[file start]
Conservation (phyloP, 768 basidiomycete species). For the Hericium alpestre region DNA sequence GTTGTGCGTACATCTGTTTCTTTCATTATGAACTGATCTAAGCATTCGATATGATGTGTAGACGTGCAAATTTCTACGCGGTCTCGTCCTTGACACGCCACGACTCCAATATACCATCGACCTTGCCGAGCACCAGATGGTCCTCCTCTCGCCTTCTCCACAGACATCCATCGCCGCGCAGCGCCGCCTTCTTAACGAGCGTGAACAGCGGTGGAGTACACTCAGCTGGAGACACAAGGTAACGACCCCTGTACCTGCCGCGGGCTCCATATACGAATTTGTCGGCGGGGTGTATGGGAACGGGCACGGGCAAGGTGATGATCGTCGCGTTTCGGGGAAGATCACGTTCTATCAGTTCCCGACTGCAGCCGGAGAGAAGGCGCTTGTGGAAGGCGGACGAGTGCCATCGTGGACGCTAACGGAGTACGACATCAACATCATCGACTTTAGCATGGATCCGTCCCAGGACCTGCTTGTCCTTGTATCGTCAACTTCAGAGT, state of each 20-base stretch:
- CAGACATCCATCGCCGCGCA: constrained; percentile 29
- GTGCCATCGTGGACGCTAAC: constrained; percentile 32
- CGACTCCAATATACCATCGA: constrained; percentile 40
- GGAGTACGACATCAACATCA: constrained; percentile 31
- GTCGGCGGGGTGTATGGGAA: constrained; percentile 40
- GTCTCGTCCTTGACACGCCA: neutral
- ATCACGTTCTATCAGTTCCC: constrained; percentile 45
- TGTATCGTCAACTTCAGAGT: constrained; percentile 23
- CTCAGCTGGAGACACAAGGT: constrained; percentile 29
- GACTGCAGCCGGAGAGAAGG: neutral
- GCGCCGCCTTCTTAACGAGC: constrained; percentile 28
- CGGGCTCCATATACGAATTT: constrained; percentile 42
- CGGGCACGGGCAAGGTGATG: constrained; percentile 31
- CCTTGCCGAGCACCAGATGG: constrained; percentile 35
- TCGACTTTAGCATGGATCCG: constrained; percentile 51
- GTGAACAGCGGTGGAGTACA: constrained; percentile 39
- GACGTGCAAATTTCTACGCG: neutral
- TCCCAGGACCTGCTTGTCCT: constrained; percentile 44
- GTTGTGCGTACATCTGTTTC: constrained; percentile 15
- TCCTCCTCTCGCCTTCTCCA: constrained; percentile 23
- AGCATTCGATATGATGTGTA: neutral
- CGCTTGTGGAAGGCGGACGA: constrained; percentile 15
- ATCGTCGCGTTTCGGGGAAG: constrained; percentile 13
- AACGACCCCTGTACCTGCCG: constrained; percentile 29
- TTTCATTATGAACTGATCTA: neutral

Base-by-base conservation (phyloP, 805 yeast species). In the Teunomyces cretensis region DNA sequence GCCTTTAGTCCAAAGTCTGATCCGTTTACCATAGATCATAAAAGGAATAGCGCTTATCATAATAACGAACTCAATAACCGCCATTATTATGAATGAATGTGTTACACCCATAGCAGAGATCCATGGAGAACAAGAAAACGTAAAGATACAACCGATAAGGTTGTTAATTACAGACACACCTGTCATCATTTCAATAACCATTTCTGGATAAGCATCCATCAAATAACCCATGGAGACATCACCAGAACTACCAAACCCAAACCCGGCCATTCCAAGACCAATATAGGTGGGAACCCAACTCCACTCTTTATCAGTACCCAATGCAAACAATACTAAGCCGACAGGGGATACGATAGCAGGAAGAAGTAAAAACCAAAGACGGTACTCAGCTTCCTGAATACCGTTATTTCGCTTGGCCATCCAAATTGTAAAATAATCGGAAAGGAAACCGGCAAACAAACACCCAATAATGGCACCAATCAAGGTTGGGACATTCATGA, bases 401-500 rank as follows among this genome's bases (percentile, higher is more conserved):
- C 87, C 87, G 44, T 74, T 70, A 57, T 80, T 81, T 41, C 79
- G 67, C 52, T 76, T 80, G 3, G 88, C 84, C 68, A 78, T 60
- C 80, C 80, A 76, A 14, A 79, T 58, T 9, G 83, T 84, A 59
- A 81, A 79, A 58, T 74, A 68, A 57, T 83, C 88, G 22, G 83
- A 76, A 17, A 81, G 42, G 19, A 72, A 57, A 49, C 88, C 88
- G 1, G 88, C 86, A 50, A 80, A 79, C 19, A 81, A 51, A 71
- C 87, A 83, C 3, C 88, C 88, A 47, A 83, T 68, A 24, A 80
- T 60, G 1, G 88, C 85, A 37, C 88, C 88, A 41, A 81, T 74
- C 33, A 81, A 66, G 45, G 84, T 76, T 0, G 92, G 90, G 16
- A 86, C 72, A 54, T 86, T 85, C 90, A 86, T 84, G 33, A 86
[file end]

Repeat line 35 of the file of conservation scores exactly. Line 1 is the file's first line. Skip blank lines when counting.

- T 60, G 1, G 88, C 85, A 37, C 88, C 88, A 41, A 81, T 74